This Genius Bike Lock Makes Thieves Vomit


Bike theft happens to approximately 1.5 million Americans every year. Most bike locks can be cut through in less than a minute, meaning that if your bike is left in a vulnerable spot you might be left without a bike very soon.

The best way to protect your bike might very well be the SkunkLock, a recent invention designed by Daniel Idzkowksi and Yves Perrenoud. The SkunkLock is a carbon and steel U-shaped lock, equipped with a hollow chamber, which holds the violent secret that makes the SkunkLock so special — a pressurized gas that, when released, causes difficulty in breathing and vomiting. If a thief cuts 30 percent of their way into the lock, the gas emerges, sending them to vomit city.

It’s a new sort of bike lock that its inventors hope will be funded soon via Indigogo. The lock has yet to be tested on a real thief, but it has been tested on Idzkowski, Perrenoud, and volunteers at the distances of two, five, 10, and 20 feet. At 10 feet, the smell of the gas was unpleasant — at two feet, it caused 99 percent of trial testers to vomit.



The inventors say that this chemical is legal, and has passed compliance tests in all 50 states and some European Union countries. While they have not said what it’s made of, it’s likely that it involves the vomiting agent adamsite. According to the CDC, adamsite is a vomiting compound that can be released into the air as fine particles — like the aerosol gas in the SkunkLock. It has previously been used as riot-control agent; most adverse health effects cease after 30 minutes.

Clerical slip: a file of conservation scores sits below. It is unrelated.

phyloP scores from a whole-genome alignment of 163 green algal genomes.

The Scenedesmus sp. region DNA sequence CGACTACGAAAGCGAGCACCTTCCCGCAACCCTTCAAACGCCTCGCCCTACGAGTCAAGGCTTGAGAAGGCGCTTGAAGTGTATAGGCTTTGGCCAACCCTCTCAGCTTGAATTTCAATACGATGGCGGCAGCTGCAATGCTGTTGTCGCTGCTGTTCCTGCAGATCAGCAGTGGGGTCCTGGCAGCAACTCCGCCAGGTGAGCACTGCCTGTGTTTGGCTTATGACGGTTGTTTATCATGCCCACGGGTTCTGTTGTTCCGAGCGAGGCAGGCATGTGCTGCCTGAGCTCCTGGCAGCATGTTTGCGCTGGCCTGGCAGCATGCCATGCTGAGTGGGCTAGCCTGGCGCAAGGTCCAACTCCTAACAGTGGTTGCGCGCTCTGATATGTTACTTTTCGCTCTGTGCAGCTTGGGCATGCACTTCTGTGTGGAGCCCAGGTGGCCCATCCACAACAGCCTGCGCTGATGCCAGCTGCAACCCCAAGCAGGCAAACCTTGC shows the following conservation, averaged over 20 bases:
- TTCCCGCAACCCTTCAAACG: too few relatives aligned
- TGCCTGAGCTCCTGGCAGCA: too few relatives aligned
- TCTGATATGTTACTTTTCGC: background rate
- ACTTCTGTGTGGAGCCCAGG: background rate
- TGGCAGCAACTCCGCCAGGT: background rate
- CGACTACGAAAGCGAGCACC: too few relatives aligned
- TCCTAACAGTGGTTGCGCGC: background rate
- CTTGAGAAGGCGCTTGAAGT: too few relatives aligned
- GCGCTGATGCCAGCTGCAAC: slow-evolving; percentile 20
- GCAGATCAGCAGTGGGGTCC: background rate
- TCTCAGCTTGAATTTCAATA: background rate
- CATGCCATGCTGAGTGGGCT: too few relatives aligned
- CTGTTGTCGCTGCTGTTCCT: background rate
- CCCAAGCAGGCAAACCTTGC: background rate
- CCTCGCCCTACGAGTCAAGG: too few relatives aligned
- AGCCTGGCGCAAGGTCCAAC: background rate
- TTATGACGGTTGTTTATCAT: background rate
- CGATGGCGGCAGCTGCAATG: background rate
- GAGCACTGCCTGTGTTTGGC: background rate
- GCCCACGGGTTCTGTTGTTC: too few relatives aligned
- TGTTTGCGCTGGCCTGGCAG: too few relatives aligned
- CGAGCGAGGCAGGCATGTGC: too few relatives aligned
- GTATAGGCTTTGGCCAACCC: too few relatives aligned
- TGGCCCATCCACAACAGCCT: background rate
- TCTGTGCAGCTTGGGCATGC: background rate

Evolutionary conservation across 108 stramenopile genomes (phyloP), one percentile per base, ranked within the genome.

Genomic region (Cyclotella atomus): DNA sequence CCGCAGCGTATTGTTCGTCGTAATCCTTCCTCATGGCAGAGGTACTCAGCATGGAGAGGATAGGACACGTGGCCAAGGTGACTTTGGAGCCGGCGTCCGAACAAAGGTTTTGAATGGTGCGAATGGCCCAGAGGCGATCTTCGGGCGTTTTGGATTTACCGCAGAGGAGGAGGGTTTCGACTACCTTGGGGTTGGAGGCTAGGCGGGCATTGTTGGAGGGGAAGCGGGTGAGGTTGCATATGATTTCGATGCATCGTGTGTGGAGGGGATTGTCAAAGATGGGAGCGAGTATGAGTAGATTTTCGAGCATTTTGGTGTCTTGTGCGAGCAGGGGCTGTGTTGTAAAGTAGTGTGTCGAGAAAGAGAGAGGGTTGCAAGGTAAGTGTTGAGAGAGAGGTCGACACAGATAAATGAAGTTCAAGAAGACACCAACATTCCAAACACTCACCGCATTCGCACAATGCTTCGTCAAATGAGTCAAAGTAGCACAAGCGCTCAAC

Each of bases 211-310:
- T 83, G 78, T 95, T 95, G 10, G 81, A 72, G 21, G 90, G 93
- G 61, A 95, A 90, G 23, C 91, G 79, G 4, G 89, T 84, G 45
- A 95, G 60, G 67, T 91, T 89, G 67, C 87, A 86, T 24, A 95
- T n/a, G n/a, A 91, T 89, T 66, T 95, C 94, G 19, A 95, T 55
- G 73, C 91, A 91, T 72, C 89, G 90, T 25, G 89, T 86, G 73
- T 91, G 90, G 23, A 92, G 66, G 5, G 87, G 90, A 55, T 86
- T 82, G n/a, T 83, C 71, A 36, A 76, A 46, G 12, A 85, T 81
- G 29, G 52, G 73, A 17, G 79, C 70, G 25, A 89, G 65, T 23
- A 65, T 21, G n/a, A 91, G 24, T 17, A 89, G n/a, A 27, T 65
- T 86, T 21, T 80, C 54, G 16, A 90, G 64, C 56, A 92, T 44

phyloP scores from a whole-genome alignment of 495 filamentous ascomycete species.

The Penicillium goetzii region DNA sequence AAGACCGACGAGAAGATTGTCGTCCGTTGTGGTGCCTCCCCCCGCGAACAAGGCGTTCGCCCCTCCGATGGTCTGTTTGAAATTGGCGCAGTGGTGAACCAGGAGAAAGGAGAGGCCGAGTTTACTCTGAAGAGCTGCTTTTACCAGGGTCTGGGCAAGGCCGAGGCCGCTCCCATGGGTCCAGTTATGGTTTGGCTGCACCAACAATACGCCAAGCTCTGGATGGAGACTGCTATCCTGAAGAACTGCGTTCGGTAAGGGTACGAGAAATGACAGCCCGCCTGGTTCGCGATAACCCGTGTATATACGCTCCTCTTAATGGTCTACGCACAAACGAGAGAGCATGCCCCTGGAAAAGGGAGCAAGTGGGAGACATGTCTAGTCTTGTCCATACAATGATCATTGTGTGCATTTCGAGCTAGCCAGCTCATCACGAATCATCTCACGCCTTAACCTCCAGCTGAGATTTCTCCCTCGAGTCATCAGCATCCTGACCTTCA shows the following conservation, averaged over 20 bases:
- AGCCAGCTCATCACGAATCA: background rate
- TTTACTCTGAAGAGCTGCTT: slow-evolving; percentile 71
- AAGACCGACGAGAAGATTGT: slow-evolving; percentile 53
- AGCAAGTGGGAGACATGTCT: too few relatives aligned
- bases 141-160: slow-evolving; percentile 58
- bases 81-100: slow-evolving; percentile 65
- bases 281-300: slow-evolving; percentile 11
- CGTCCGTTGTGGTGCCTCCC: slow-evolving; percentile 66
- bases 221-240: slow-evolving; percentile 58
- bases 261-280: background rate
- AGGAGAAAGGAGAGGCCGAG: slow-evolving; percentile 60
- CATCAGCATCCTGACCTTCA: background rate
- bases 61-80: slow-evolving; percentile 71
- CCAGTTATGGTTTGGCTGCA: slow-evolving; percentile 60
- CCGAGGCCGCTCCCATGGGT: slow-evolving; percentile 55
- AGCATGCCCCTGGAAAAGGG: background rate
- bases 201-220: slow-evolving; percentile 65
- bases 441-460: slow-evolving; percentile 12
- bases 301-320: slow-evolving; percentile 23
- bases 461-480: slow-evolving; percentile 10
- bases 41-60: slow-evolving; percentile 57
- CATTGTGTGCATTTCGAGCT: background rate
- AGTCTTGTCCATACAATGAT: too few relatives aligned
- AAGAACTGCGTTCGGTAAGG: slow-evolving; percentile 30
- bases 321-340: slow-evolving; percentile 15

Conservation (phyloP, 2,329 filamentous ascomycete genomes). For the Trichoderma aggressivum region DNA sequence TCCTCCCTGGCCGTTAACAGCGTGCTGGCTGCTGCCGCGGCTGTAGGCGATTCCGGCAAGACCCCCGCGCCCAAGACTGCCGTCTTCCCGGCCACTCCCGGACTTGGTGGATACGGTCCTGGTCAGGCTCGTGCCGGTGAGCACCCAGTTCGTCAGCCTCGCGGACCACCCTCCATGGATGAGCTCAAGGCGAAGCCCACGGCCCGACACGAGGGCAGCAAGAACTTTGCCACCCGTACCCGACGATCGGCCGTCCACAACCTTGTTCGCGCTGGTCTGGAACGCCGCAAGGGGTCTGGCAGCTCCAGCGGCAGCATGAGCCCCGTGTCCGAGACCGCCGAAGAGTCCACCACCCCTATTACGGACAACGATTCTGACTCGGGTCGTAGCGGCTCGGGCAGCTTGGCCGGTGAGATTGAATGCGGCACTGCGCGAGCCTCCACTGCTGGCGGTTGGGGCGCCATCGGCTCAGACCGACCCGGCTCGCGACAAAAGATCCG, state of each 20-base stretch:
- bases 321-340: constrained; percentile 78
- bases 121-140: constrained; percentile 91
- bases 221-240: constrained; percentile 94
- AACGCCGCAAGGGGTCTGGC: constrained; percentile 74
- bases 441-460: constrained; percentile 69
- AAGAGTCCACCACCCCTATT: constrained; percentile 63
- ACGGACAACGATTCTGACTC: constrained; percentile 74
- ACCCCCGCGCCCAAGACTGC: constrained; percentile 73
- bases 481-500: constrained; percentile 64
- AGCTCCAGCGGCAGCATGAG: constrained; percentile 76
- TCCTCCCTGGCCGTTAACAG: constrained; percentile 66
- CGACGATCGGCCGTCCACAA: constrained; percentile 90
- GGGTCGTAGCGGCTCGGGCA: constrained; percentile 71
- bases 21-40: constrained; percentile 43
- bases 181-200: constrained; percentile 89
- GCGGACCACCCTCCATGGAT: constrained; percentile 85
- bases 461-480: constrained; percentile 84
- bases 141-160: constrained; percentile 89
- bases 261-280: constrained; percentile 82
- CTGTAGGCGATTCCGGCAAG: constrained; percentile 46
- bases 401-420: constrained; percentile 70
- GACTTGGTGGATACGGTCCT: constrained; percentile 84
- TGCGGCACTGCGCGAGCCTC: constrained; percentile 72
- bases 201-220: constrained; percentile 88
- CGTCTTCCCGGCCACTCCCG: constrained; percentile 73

Idzkowksi tells The Guardian that his team was inspired to create the SkunkLock after an experience shared by many Americans.

“Basically we were fed up with thefts. The real last straw was we had a friend park his very expensive, electric bike outside a Whole Foods, and then we went to have lunch and chat. We went out and his bike was gone.”

Okay, maybe it was more of a situation straight out of Silicon Valley. But anyone trying to stop bike theft is a friend of ours. There’s still one thing that could lead to a stolen bike, even if it has a SkunkLock: picking the lock with a cheap plastic pen.